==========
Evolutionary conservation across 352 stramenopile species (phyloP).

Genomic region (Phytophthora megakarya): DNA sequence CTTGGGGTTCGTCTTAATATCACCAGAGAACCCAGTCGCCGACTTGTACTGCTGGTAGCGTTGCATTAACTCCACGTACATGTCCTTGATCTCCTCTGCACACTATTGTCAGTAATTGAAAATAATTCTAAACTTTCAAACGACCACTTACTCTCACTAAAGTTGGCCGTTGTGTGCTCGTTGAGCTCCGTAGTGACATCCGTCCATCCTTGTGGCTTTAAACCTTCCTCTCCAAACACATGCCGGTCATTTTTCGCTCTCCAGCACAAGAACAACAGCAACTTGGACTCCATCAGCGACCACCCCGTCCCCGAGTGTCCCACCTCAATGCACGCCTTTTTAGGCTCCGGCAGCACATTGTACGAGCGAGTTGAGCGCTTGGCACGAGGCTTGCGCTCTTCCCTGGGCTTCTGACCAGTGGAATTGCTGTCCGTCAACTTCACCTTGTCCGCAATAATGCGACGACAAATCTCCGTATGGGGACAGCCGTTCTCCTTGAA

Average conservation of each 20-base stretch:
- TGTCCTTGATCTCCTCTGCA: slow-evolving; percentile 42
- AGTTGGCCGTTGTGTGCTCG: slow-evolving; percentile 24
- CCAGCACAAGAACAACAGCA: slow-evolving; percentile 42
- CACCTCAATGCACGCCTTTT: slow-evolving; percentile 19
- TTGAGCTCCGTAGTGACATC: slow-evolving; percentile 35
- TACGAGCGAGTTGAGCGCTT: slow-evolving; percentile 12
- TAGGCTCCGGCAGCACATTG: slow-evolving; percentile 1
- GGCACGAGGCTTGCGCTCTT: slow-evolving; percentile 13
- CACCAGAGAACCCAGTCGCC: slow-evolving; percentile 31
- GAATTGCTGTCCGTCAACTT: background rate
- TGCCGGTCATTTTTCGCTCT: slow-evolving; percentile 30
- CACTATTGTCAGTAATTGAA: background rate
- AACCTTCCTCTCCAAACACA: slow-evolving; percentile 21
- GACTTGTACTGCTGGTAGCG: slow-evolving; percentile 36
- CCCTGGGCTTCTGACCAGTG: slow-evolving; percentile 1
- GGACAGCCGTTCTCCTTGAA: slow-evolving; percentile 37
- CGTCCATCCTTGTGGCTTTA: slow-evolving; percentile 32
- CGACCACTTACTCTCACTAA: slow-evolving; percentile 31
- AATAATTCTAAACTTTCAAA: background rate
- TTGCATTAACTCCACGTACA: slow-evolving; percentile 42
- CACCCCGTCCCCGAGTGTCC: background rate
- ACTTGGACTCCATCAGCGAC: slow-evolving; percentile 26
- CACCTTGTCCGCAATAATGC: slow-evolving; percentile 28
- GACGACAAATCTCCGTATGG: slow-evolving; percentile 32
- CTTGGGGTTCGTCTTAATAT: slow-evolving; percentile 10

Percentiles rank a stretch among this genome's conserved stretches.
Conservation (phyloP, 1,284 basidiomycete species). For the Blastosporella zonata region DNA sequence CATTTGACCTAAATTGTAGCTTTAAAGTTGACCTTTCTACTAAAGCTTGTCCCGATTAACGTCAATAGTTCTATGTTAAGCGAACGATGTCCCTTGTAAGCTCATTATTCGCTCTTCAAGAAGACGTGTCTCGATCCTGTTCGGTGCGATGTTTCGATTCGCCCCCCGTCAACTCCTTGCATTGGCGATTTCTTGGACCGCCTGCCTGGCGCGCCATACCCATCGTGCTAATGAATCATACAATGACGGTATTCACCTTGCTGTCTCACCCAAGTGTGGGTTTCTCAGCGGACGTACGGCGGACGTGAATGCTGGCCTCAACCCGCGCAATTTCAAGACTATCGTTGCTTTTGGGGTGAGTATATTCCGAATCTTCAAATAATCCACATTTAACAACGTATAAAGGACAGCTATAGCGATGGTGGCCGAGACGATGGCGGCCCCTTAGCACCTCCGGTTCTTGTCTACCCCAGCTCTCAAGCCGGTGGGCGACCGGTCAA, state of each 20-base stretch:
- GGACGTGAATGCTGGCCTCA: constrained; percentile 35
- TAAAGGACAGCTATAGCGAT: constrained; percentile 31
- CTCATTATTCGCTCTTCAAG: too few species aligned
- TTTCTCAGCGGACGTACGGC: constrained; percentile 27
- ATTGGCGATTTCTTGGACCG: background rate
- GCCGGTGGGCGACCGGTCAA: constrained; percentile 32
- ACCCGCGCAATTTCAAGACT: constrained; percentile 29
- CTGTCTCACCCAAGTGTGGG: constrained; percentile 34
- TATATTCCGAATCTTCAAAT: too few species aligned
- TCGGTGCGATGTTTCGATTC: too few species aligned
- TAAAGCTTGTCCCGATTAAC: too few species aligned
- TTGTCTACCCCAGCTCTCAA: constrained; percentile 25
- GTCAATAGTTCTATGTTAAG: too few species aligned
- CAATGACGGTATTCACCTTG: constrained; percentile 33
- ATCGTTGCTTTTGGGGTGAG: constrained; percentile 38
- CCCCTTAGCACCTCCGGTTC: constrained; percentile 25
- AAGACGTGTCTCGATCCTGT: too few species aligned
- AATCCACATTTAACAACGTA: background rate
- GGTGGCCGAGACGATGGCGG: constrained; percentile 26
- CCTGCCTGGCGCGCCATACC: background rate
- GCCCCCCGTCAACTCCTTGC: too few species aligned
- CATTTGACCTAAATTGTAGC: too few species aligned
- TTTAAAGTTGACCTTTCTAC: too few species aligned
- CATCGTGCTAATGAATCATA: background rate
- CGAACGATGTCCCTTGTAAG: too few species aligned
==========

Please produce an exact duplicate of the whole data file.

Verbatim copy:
Evolutionary conservation across 352 stramenopile species (phyloP).

Genomic region (Phytophthora megakarya): DNA sequence CTTGGGGTTCGTCTTAATATCACCAGAGAACCCAGTCGCCGACTTGTACTGCTGGTAGCGTTGCATTAACTCCACGTACATGTCCTTGATCTCCTCTGCACACTATTGTCAGTAATTGAAAATAATTCTAAACTTTCAAACGACCACTTACTCTCACTAAAGTTGGCCGTTGTGTGCTCGTTGAGCTCCGTAGTGACATCCGTCCATCCTTGTGGCTTTAAACCTTCCTCTCCAAACACATGCCGGTCATTTTTCGCTCTCCAGCACAAGAACAACAGCAACTTGGACTCCATCAGCGACCACCCCGTCCCCGAGTGTCCCACCTCAATGCACGCCTTTTTAGGCTCCGGCAGCACATTGTACGAGCGAGTTGAGCGCTTGGCACGAGGCTTGCGCTCTTCCCTGGGCTTCTGACCAGTGGAATTGCTGTCCGTCAACTTCACCTTGTCCGCAATAATGCGACGACAAATCTCCGTATGGGGACAGCCGTTCTCCTTGAA

Average conservation of each 20-base stretch:
- TGTCCTTGATCTCCTCTGCA: slow-evolving; percentile 42
- AGTTGGCCGTTGTGTGCTCG: slow-evolving; percentile 24
- CCAGCACAAGAACAACAGCA: slow-evolving; percentile 42
- CACCTCAATGCACGCCTTTT: slow-evolving; percentile 19
- TTGAGCTCCGTAGTGACATC: slow-evolving; percentile 35
- TACGAGCGAGTTGAGCGCTT: slow-evolving; percentile 12
- TAGGCTCCGGCAGCACATTG: slow-evolving; percentile 1
- GGCACGAGGCTTGCGCTCTT: slow-evolving; percentile 13
- CACCAGAGAACCCAGTCGCC: slow-evolving; percentile 31
- GAATTGCTGTCCGTCAACTT: background rate
- TGCCGGTCATTTTTCGCTCT: slow-evolving; percentile 30
- CACTATTGTCAGTAATTGAA: background rate
- AACCTTCCTCTCCAAACACA: slow-evolving; percentile 21
- GACTTGTACTGCTGGTAGCG: slow-evolving; percentile 36
- CCCTGGGCTTCTGACCAGTG: slow-evolving; percentile 1
- GGACAGCCGTTCTCCTTGAA: slow-evolving; percentile 37
- CGTCCATCCTTGTGGCTTTA: slow-evolving; percentile 32
- CGACCACTTACTCTCACTAA: slow-evolving; percentile 31
- AATAATTCTAAACTTTCAAA: background rate
- TTGCATTAACTCCACGTACA: slow-evolving; percentile 42
- CACCCCGTCCCCGAGTGTCC: background rate
- ACTTGGACTCCATCAGCGAC: slow-evolving; percentile 26
- CACCTTGTCCGCAATAATGC: slow-evolving; percentile 28
- GACGACAAATCTCCGTATGG: slow-evolving; percentile 32
- CTTGGGGTTCGTCTTAATAT: slow-evolving; percentile 10

Percentiles rank a stretch among this genome's conserved stretches.
Conservation (phyloP, 1,284 basidiomycete species). For the Blastosporella zonata region DNA sequence CATTTGACCTAAATTGTAGCTTTAAAGTTGACCTTTCTACTAAAGCTTGTCCCGATTAACGTCAATAGTTCTATGTTAAGCGAACGATGTCCCTTGTAAGCTCATTATTCGCTCTTCAAGAAGACGTGTCTCGATCCTGTTCGGTGCGATGTTTCGATTCGCCCCCCGTCAACTCCTTGCATTGGCGATTTCTTGGACCGCCTGCCTGGCGCGCCATACCCATCGTGCTAATGAATCATACAATGACGGTATTCACCTTGCTGTCTCACCCAAGTGTGGGTTTCTCAGCGGACGTACGGCGGACGTGAATGCTGGCCTCAACCCGCGCAATTTCAAGACTATCGTTGCTTTTGGGGTGAGTATATTCCGAATCTTCAAATAATCCACATTTAACAACGTATAAAGGACAGCTATAGCGATGGTGGCCGAGACGATGGCGGCCCCTTAGCACCTCCGGTTCTTGTCTACCCCAGCTCTCAAGCCGGTGGGCGACCGGTCAA, state of each 20-base stretch:
- GGACGTGAATGCTGGCCTCA: constrained; percentile 35
- TAAAGGACAGCTATAGCGAT: constrained; percentile 31
- CTCATTATTCGCTCTTCAAG: too few species aligned
- TTTCTCAGCGGACGTACGGC: constrained; percentile 27
- ATTGGCGATTTCTTGGACCG: background rate
- GCCGGTGGGCGACCGGTCAA: constrained; percentile 32
- ACCCGCGCAATTTCAAGACT: constrained; percentile 29
- CTGTCTCACCCAAGTGTGGG: constrained; percentile 34
- TATATTCCGAATCTTCAAAT: too few species aligned
- TCGGTGCGATGTTTCGATTC: too few species aligned
- TAAAGCTTGTCCCGATTAAC: too few species aligned
- TTGTCTACCCCAGCTCTCAA: constrained; percentile 25
- GTCAATAGTTCTATGTTAAG: too few species aligned
- CAATGACGGTATTCACCTTG: constrained; percentile 33
- ATCGTTGCTTTTGGGGTGAG: constrained; percentile 38
- CCCCTTAGCACCTCCGGTTC: constrained; percentile 25
- AAGACGTGTCTCGATCCTGT: too few species aligned
- AATCCACATTTAACAACGTA: background rate
- GGTGGCCGAGACGATGGCGG: constrained; percentile 26
- CCTGCCTGGCGCGCCATACC: background rate
- GCCCCCCGTCAACTCCTTGC: too few species aligned
- CATTTGACCTAAATTGTAGC: too few species aligned
- TTTAAAGTTGACCTTTCTAC: too few species aligned
- CATCGTGCTAATGAATCATA: background rate
- CGAACGATGTCCCTTGTAAG: too few species aligned